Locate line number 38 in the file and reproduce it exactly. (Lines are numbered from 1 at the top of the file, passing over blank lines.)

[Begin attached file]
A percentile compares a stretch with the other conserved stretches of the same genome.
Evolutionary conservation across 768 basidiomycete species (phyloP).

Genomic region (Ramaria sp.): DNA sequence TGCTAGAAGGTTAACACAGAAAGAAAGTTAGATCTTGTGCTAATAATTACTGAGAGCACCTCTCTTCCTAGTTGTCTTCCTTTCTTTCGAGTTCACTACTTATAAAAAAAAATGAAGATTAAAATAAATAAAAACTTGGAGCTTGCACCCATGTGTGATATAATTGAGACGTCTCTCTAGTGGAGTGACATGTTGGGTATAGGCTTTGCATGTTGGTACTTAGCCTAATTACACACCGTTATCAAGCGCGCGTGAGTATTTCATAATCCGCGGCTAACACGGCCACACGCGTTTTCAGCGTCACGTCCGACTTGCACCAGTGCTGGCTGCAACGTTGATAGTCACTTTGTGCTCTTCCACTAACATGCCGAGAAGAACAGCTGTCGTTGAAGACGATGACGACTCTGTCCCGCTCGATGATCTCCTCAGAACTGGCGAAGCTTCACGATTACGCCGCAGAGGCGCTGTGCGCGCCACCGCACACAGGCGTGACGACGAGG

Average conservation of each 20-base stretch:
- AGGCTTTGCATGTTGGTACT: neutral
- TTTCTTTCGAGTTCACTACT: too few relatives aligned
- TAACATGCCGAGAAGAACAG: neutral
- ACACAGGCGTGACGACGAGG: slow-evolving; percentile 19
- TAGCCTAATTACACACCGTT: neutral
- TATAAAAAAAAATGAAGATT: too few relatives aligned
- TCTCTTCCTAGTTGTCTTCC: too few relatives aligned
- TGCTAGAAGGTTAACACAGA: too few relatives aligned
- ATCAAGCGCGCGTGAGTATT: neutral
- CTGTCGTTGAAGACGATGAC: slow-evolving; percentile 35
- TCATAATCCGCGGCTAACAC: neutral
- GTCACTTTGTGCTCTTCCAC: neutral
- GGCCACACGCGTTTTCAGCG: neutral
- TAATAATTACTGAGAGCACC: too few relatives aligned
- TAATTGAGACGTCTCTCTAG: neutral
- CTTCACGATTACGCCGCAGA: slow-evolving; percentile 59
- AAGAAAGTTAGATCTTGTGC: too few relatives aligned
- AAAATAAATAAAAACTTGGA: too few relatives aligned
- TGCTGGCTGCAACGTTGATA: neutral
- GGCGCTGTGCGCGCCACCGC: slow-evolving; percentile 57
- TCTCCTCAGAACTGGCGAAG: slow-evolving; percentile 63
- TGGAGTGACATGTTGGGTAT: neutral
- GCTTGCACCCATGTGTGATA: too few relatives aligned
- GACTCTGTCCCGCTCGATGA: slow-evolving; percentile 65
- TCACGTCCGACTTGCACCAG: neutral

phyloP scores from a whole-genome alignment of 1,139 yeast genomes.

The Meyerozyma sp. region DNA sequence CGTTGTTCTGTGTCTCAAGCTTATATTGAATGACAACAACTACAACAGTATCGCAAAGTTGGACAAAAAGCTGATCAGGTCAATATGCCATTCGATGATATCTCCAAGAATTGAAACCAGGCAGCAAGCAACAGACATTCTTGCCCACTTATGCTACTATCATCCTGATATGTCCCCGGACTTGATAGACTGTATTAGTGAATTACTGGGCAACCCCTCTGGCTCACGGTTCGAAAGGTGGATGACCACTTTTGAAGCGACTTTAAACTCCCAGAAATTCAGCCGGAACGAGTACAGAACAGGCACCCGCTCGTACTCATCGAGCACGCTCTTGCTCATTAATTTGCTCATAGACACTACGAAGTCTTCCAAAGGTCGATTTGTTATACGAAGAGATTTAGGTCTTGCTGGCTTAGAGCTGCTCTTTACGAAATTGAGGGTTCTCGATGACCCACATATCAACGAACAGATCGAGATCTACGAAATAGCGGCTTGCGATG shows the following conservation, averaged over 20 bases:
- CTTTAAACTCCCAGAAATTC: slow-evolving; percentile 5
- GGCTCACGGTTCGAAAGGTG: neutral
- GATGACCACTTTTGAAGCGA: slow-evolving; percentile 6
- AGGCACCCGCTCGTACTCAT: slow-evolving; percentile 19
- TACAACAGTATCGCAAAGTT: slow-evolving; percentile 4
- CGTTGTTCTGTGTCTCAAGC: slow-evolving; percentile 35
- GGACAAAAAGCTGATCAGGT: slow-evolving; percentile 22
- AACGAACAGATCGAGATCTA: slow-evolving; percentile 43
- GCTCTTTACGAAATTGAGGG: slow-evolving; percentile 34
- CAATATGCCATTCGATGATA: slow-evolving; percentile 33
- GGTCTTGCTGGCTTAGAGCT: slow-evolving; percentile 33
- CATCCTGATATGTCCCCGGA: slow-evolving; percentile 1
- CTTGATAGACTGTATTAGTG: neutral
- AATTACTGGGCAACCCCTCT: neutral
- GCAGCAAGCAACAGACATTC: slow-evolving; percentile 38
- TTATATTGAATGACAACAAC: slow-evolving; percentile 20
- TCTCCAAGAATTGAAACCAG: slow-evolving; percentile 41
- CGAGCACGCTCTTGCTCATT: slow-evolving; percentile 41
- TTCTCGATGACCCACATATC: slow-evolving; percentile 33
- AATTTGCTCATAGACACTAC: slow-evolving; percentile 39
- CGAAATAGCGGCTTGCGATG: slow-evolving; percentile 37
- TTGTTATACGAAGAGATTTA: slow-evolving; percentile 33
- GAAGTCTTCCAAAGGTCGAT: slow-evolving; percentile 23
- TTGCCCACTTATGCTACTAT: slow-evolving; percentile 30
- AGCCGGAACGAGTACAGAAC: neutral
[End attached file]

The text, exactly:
- GGACAAAAAGCTGATCAGGT: slow-evolving; percentile 22